Today we talked about forces and Newton’s 1st and 2nd law. We started with just a block sitting on the table and I asked the kids to describe the forces acting on the block. Then they drew the block on a sheet of paper and labeled the two forces, gravity pulling down and the table pushing up. Then I pushed on the block so it moved across the table and asked them again what forces were acting on the block and we drew another picture, adding the force of me pushing and the force of friction acting against that force. The kids already had a pretty good understanding of friction and the fact that its what slows things down, so they had no problem with Newton’s 1st law, that objects at rest stay at rest and objects in motion want to stay in motion.
We did the lab “Inertia and You!” from Real Science Odyssey Physics where we had lego cars with minifigures sitting on top, but on flat plates, not connected with legos, so the figure was free to slide around. The students guessed what would happen to the lego figure when they gave the car a push, wrote it down and then did the experiment. As expected the minifig got left behind.
Then the kids added a few bricks to give the minifigures a backrest and did the experiment again. This time the car was able to push on the
lego figure and he went along for the ride.
The third part of this experiment involved crashing the car, bringing it to an abrupt stop and observing the motion of the minifigure. We talked about seat belts and airbags and other ways cars are designed to keep us from ending up like the minifigures.
Next the students tied strings to the lego cars and pulled them along on a smooth floor – exerted a constant force on the car. They made observations on the motion/speed of the car. This is Newton’s Lab #4: You’v Got to Keep it Moving!, from Real Science Odyssey Physics.
Lastly we played with the air track. I set up a cart on the track with elastic bumpers so once its put in motion it just keeps moving back and forth along the track. We used the Video Physics app to record the motion and saw that yes, the cart was moving at a constant speed since the red dots marking the carts position moved the same distance in every time interval.
Then I asked them what would happen to the motion of the cart if it had a constant force pulling on it (a string attached to it, going over a pulley and tied to a weight) and most of them answered correctly that the cart would speed up or accelerate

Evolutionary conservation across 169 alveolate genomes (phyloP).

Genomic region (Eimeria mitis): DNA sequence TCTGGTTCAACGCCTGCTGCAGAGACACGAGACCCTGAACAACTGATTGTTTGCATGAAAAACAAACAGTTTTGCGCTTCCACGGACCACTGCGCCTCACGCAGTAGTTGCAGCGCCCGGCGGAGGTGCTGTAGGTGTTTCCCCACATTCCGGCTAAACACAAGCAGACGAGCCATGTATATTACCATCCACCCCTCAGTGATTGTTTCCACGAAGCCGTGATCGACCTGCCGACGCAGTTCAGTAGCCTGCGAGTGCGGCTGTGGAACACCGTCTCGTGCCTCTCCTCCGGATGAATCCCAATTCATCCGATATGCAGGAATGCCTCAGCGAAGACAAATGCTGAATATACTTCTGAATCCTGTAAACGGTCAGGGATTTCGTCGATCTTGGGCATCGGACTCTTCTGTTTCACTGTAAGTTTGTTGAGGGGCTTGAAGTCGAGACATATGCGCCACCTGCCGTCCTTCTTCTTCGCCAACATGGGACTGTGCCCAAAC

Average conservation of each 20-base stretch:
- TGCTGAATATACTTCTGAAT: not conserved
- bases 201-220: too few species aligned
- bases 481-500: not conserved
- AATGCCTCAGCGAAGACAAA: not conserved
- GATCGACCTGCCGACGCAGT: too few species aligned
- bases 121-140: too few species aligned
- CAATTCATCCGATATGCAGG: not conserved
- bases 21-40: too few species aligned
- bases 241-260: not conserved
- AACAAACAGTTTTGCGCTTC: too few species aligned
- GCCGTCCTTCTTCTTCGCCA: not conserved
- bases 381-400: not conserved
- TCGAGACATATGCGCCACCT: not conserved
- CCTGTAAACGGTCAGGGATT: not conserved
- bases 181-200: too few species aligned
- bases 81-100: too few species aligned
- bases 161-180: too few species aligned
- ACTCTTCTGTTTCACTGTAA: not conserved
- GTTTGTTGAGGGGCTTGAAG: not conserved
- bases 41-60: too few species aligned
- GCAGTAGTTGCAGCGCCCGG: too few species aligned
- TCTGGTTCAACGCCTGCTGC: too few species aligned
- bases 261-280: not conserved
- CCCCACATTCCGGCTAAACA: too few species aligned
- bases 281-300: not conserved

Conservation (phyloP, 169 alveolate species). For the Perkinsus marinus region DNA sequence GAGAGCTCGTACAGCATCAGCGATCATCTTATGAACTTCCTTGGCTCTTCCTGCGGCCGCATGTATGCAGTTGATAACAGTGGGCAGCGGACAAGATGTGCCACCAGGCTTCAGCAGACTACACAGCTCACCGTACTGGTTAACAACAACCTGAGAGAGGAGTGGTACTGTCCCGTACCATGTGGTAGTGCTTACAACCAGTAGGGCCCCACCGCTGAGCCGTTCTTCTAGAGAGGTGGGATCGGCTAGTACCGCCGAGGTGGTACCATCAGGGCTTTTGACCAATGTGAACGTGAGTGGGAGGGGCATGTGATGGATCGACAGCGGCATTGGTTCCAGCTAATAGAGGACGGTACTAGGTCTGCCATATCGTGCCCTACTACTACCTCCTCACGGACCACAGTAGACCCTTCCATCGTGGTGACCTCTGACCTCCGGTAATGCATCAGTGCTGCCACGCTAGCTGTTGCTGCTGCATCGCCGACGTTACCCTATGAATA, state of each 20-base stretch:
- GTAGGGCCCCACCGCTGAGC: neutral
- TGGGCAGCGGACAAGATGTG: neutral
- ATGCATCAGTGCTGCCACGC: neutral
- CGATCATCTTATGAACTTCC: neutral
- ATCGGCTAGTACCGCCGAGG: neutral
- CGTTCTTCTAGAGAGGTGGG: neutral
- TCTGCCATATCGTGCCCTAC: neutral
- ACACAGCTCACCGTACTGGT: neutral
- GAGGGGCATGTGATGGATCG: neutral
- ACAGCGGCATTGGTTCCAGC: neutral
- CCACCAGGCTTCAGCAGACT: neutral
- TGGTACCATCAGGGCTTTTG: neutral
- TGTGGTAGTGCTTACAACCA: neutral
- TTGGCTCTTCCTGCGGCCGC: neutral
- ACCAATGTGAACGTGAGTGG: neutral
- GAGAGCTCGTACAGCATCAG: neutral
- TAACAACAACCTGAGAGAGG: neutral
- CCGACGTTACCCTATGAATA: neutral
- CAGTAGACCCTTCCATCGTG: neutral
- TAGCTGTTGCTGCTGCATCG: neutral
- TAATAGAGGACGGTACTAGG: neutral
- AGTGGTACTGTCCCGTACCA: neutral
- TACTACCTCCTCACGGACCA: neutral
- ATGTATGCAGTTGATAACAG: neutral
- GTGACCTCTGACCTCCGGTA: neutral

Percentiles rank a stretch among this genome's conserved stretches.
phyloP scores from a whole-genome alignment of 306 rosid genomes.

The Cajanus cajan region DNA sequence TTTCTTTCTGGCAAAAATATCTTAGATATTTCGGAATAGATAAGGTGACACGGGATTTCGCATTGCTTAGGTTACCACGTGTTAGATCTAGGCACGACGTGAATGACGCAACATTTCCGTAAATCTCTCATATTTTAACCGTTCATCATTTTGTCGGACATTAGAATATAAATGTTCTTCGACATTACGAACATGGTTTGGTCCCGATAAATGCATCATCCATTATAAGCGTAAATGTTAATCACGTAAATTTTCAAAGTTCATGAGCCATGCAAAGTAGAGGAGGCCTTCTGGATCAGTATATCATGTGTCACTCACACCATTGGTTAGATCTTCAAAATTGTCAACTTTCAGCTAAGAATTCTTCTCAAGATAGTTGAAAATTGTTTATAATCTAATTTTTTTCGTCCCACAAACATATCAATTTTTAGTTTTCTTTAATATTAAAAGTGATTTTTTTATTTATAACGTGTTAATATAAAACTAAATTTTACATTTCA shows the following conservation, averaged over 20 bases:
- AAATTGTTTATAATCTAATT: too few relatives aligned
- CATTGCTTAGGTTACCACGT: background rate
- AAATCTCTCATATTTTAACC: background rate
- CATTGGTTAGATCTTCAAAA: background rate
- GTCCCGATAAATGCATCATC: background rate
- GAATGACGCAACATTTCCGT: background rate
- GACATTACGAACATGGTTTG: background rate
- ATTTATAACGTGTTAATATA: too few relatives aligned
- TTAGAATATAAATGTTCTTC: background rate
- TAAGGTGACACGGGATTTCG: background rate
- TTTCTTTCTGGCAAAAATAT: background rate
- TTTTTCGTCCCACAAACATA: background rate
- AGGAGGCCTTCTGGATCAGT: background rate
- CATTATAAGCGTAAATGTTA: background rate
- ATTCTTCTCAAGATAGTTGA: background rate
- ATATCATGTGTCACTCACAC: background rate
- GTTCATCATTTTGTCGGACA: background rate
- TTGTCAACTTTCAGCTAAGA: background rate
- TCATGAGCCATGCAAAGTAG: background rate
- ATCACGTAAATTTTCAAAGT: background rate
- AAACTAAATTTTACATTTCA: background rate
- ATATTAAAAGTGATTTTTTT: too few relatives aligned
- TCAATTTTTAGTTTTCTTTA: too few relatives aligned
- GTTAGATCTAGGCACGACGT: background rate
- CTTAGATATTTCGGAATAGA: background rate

You can see that the cart was barely moving on the left side of the photo since the dots are right on top of each other, but as the cart moves to the right the dots get further and further apart indicating that the cart travels a greater distance with each time interval, its speeding up!
With my older classes I would have the kids take the data and analyse the graphs but these kids are pretty young so my son and I helped them take the data/videos and just talked about the pictures as I did above. But even without using the app we could easily tell the cart was accelerating when there was a constant force acting on it. I asked them what would happen if I doubled the weight on the end of the string, therefore doubling the force and they answered correctly that the acceleration would double. Then I asked, “What if we increase the mass of the cart?”, and they realized that would make it the cart harder to move so the acceleration would decrease. So we figured out Newton’s 2nd Law, F=ma.
One other thing we did in class was play with these air hockey pucks (air powered soccer disk). They’re battery powered and act like a mini hoover craft, shooting air jets out the botoom, so they shoot across the floor with just the smallest of pushes and show that Newton was indeed right, if we can get rid of friction then an object in motion will stay in motion. The kids had a lot of fun playing with these.
Here’s a nice website by BBC with an interactive on forces.